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News Briefs

Published:Wednesday | June 19, 2019 | 12:00 AM

Official mourning for Seaga begins

The four day period of mourning for former Prime Minister Edward Seaga begins today.

No public social functions or official events should be held during the four-day period and flags on public buildings are to be flown at half-mast.

Seaga’s body will lie in state today and tomorrow at the National Arena between 11 a.m. and 2 p.m.

Both Houses of Parliament are to offer tributes in a special sitting today and a wake will be held at Tivoli Gardens Square on June 22.

The state funeral for the 89-year-old Seaga, the nation’s fifth prime minister, will be held on Sunday, June 23, at the Cathedral of the Most Holy Trinity.

Interment will follow at the National Heroes Park.



US launches hospital ship to countries absorbing Venezuelans


US Vice President Mike Pence declared yesterday that Venezuela’s authoritarian leader “must go” as the US Navy launched a hospital ship on a five-month mission to help Latin American countries struggling to absorb migrants from the crisis-wracked country.

Pence briefly toured the ship at Miami’s cruise liner terminal ahead of its Wednesday departure to help Venezuelan migrants in countries including Colombia, Ecuador, Panama, Costa Rica and the Dominican Republic. It will also make stops in Haiti, Jamaica and several other Caribbean nations.

After the tour, the vice-president spoke before Venezuelan exiles, who have become an increasing presence in the swing state of Florida, where President Donald Trump chose to announce his re-election campaign later Tuesday in Orlando. Florida is home to an estimated 190,000 Venezuelans, many of whom have found common cause with exiles of other socialist governments such as Cuba and Nicaragua.



Beckles to appear before US Congress on reparations

The University of the West Indies (UWI) Vice-Chancellor Sir Hilary Beckles has been invited by the Texas Democrat representative Sheila Jackson Lee to appear before the House Judiciary Subcommittee on the Constitution, Civil Rights and Civil Liberties today.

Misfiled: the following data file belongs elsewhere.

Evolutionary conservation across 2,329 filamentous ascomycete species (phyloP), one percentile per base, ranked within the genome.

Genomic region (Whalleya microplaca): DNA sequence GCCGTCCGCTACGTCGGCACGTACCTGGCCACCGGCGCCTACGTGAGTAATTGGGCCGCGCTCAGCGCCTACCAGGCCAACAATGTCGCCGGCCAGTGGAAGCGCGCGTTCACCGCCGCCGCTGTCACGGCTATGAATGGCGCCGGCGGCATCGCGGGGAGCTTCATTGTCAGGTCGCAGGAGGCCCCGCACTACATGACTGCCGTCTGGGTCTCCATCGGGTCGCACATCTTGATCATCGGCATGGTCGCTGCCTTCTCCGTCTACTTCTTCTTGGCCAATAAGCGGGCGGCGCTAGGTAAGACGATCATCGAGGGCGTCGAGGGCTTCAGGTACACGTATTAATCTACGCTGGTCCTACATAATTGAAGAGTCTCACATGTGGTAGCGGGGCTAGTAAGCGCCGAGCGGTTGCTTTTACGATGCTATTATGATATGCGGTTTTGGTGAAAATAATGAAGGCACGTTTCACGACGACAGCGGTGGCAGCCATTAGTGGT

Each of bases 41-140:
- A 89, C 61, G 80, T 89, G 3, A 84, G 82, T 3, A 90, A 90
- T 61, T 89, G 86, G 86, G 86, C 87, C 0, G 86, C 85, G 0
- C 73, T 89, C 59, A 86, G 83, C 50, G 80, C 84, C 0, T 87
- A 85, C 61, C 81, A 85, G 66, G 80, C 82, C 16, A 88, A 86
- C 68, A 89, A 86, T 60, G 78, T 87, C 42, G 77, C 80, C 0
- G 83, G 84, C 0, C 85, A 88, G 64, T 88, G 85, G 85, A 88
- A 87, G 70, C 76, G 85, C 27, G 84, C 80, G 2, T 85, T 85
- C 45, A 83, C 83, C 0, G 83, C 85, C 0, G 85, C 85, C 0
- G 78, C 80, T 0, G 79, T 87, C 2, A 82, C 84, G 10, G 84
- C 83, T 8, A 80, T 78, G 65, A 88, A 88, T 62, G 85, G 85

Sir Hilary, a historian, has been a long-standing ally of former Congressman John Conyers, who, for more than 40 years, struggled to get a reparations bill through the Congress.

A UWI statement said that “on several occasions, Sir Hilary and Rep Conyers addressed the Congressional Black Caucus in an effort to build support in the Congress. Their long history of lobbying has now matured with this hearing.”

Sir Hilary noted that it is a special tribute to the leadership of Representative Conyers, as well as CARICOM, and Prime Minister of St. Vincent and the Grenadines, Dr Ralph Gonsalves in particular, who five years ago established the path-breaking Regional Commission on Reparations that has inspired the political movement in the United states.

Sir Hilary’s participation in the Congress follows his contribution at the British House of Commons in 2014, and his delivery of the keynote address at the sitting of the United Nations General Assembly to launch the International Decade for People of African Descent (2015 to 2025).



Johnson builds lead in UK PM race


Boris Johnson increased his lead yesterday in the race to become Britain’s next prime minister as one of his rivals was eliminated in a party vote, while upstart candidate Rory Stewart defied expectations to stay in the contest.

Johnson, a flamboyant former foreign secretary, won 126 of the 313 votes cast Tuesday in a second-round ballot of Conservative Party lawmakers that left five contenders standing. The total all but guarantees that Johnson will be one of the candidates in a run-off that will be decided by party members.

Dominic Raab, who tried to vie with Johnson for the votes of committed Brexit supporters, got only 30 votes Tuesday, three short of the threshold needed to go through to the next round.

Foreign Secretary Jeremy Hunt, Environment Secretary Michael Gove, Home Secretary Sajid Javid and Stewart all remain contenders in what is now effectively a race for second place and a run-off spot.

Tory lawmakers will vote again today and tomorrow, eliminating at least one candidate each time. The final two contenders will go to a postal ballot of all 160,000 Conservative Party members nationwide.

The winner, due to be announced in late July, will replace Theresa May as both party leader and British prime minister. May stepped down as party leader earlier this month after failing to secure Parliament’s approval for her Brexit deal.